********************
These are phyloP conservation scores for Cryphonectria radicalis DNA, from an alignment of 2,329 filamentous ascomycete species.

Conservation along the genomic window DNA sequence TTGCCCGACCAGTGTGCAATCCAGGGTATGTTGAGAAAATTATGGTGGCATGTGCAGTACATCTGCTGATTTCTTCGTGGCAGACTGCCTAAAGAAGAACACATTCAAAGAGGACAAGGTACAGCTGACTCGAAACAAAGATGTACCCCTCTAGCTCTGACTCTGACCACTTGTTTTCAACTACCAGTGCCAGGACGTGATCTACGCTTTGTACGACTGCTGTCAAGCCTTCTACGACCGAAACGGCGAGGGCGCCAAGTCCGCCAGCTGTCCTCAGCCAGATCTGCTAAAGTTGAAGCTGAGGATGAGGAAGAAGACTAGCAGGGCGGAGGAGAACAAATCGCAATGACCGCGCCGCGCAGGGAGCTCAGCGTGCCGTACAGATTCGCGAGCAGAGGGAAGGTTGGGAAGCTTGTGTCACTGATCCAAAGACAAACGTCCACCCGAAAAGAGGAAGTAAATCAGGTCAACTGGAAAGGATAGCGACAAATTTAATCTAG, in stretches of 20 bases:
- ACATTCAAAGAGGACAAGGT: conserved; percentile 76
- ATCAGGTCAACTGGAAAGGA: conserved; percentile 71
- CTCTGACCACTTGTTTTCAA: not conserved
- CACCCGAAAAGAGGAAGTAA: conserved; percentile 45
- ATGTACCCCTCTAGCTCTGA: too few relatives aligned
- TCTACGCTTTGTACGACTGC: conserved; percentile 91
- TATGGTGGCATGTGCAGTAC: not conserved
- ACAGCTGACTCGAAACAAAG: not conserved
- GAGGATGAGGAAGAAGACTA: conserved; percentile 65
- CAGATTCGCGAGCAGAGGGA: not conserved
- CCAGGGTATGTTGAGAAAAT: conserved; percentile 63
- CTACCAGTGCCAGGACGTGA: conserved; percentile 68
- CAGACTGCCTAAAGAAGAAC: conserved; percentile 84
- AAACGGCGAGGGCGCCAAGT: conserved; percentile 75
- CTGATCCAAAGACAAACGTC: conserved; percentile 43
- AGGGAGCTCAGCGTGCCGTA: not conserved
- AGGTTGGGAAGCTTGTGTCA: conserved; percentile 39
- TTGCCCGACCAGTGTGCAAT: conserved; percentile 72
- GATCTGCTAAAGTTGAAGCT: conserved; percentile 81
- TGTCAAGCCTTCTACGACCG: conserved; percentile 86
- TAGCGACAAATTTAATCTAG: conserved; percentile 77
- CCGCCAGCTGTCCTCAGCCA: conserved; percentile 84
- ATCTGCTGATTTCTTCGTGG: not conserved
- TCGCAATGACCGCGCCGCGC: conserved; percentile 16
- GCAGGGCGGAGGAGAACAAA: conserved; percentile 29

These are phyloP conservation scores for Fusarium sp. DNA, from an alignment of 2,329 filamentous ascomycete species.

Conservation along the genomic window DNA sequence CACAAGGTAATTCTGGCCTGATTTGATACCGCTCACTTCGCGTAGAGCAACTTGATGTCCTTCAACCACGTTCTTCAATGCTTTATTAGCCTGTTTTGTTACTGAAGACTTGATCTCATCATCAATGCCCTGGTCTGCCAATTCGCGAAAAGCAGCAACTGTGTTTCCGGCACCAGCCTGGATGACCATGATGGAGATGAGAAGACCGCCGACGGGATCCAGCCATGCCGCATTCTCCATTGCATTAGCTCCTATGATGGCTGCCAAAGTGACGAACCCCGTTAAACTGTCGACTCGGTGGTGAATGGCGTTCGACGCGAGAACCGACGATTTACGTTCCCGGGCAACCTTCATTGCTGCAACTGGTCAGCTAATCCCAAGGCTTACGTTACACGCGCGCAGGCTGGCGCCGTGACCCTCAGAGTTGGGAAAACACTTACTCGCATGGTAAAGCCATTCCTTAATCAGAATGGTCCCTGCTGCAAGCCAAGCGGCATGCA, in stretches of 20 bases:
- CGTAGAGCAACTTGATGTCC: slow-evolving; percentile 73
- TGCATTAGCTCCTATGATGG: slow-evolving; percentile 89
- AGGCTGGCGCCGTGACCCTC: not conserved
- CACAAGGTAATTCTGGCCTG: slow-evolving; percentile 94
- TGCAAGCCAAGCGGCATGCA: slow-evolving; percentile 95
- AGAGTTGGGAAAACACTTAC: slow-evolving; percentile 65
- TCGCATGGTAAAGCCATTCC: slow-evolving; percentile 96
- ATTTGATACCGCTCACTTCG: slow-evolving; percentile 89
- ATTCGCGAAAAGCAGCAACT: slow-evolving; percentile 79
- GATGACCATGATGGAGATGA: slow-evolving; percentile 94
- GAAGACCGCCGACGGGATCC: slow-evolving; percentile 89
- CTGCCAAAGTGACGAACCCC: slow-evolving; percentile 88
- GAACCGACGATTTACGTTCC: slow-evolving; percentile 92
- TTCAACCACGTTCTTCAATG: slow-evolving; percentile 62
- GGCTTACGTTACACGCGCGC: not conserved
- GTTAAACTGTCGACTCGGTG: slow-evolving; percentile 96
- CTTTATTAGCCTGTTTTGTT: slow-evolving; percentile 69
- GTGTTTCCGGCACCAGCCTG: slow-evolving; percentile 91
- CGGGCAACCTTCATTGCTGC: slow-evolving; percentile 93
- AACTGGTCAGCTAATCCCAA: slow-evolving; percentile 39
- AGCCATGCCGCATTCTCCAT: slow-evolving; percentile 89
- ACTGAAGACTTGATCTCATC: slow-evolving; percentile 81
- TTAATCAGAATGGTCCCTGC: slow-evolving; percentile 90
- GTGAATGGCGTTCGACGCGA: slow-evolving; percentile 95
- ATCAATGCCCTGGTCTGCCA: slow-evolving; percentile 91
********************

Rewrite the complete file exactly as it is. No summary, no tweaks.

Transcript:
These are phyloP conservation scores for Cryphonectria radicalis DNA, from an alignment of 2,329 filamentous ascomycete species.

Conservation along the genomic window DNA sequence TTGCCCGACCAGTGTGCAATCCAGGGTATGTTGAGAAAATTATGGTGGCATGTGCAGTACATCTGCTGATTTCTTCGTGGCAGACTGCCTAAAGAAGAACACATTCAAAGAGGACAAGGTACAGCTGACTCGAAACAAAGATGTACCCCTCTAGCTCTGACTCTGACCACTTGTTTTCAACTACCAGTGCCAGGACGTGATCTACGCTTTGTACGACTGCTGTCAAGCCTTCTACGACCGAAACGGCGAGGGCGCCAAGTCCGCCAGCTGTCCTCAGCCAGATCTGCTAAAGTTGAAGCTGAGGATGAGGAAGAAGACTAGCAGGGCGGAGGAGAACAAATCGCAATGACCGCGCCGCGCAGGGAGCTCAGCGTGCCGTACAGATTCGCGAGCAGAGGGAAGGTTGGGAAGCTTGTGTCACTGATCCAAAGACAAACGTCCACCCGAAAAGAGGAAGTAAATCAGGTCAACTGGAAAGGATAGCGACAAATTTAATCTAG, in stretches of 20 bases:
- ACATTCAAAGAGGACAAGGT: conserved; percentile 76
- ATCAGGTCAACTGGAAAGGA: conserved; percentile 71
- CTCTGACCACTTGTTTTCAA: not conserved
- CACCCGAAAAGAGGAAGTAA: conserved; percentile 45
- ATGTACCCCTCTAGCTCTGA: too few relatives aligned
- TCTACGCTTTGTACGACTGC: conserved; percentile 91
- TATGGTGGCATGTGCAGTAC: not conserved
- ACAGCTGACTCGAAACAAAG: not conserved
- GAGGATGAGGAAGAAGACTA: conserved; percentile 65
- CAGATTCGCGAGCAGAGGGA: not conserved
- CCAGGGTATGTTGAGAAAAT: conserved; percentile 63
- CTACCAGTGCCAGGACGTGA: conserved; percentile 68
- CAGACTGCCTAAAGAAGAAC: conserved; percentile 84
- AAACGGCGAGGGCGCCAAGT: conserved; percentile 75
- CTGATCCAAAGACAAACGTC: conserved; percentile 43
- AGGGAGCTCAGCGTGCCGTA: not conserved
- AGGTTGGGAAGCTTGTGTCA: conserved; percentile 39
- TTGCCCGACCAGTGTGCAAT: conserved; percentile 72
- GATCTGCTAAAGTTGAAGCT: conserved; percentile 81
- TGTCAAGCCTTCTACGACCG: conserved; percentile 86
- TAGCGACAAATTTAATCTAG: conserved; percentile 77
- CCGCCAGCTGTCCTCAGCCA: conserved; percentile 84
- ATCTGCTGATTTCTTCGTGG: not conserved
- TCGCAATGACCGCGCCGCGC: conserved; percentile 16
- GCAGGGCGGAGGAGAACAAA: conserved; percentile 29

These are phyloP conservation scores for Fusarium sp. DNA, from an alignment of 2,329 filamentous ascomycete species.

Conservation along the genomic window DNA sequence CACAAGGTAATTCTGGCCTGATTTGATACCGCTCACTTCGCGTAGAGCAACTTGATGTCCTTCAACCACGTTCTTCAATGCTTTATTAGCCTGTTTTGTTACTGAAGACTTGATCTCATCATCAATGCCCTGGTCTGCCAATTCGCGAAAAGCAGCAACTGTGTTTCCGGCACCAGCCTGGATGACCATGATGGAGATGAGAAGACCGCCGACGGGATCCAGCCATGCCGCATTCTCCATTGCATTAGCTCCTATGATGGCTGCCAAAGTGACGAACCCCGTTAAACTGTCGACTCGGTGGTGAATGGCGTTCGACGCGAGAACCGACGATTTACGTTCCCGGGCAACCTTCATTGCTGCAACTGGTCAGCTAATCCCAAGGCTTACGTTACACGCGCGCAGGCTGGCGCCGTGACCCTCAGAGTTGGGAAAACACTTACTCGCATGGTAAAGCCATTCCTTAATCAGAATGGTCCCTGCTGCAAGCCAAGCGGCATGCA, in stretches of 20 bases:
- CGTAGAGCAACTTGATGTCC: slow-evolving; percentile 73
- TGCATTAGCTCCTATGATGG: slow-evolving; percentile 89
- AGGCTGGCGCCGTGACCCTC: not conserved
- CACAAGGTAATTCTGGCCTG: slow-evolving; percentile 94
- TGCAAGCCAAGCGGCATGCA: slow-evolving; percentile 95
- AGAGTTGGGAAAACACTTAC: slow-evolving; percentile 65
- TCGCATGGTAAAGCCATTCC: slow-evolving; percentile 96
- ATTTGATACCGCTCACTTCG: slow-evolving; percentile 89
- ATTCGCGAAAAGCAGCAACT: slow-evolving; percentile 79
- GATGACCATGATGGAGATGA: slow-evolving; percentile 94
- GAAGACCGCCGACGGGATCC: slow-evolving; percentile 89
- CTGCCAAAGTGACGAACCCC: slow-evolving; percentile 88
- GAACCGACGATTTACGTTCC: slow-evolving; percentile 92
- TTCAACCACGTTCTTCAATG: slow-evolving; percentile 62
- GGCTTACGTTACACGCGCGC: not conserved
- GTTAAACTGTCGACTCGGTG: slow-evolving; percentile 96
- CTTTATTAGCCTGTTTTGTT: slow-evolving; percentile 69
- GTGTTTCCGGCACCAGCCTG: slow-evolving; percentile 91
- CGGGCAACCTTCATTGCTGC: slow-evolving; percentile 93
- AACTGGTCAGCTAATCCCAA: slow-evolving; percentile 39
- AGCCATGCCGCATTCTCCAT: slow-evolving; percentile 89
- ACTGAAGACTTGATCTCATC: slow-evolving; percentile 81
- TTAATCAGAATGGTCCCTGC: slow-evolving; percentile 90
- GTGAATGGCGTTCGACGCGA: slow-evolving; percentile 95
- ATCAATGCCCTGGTCTGCCA: slow-evolving; percentile 91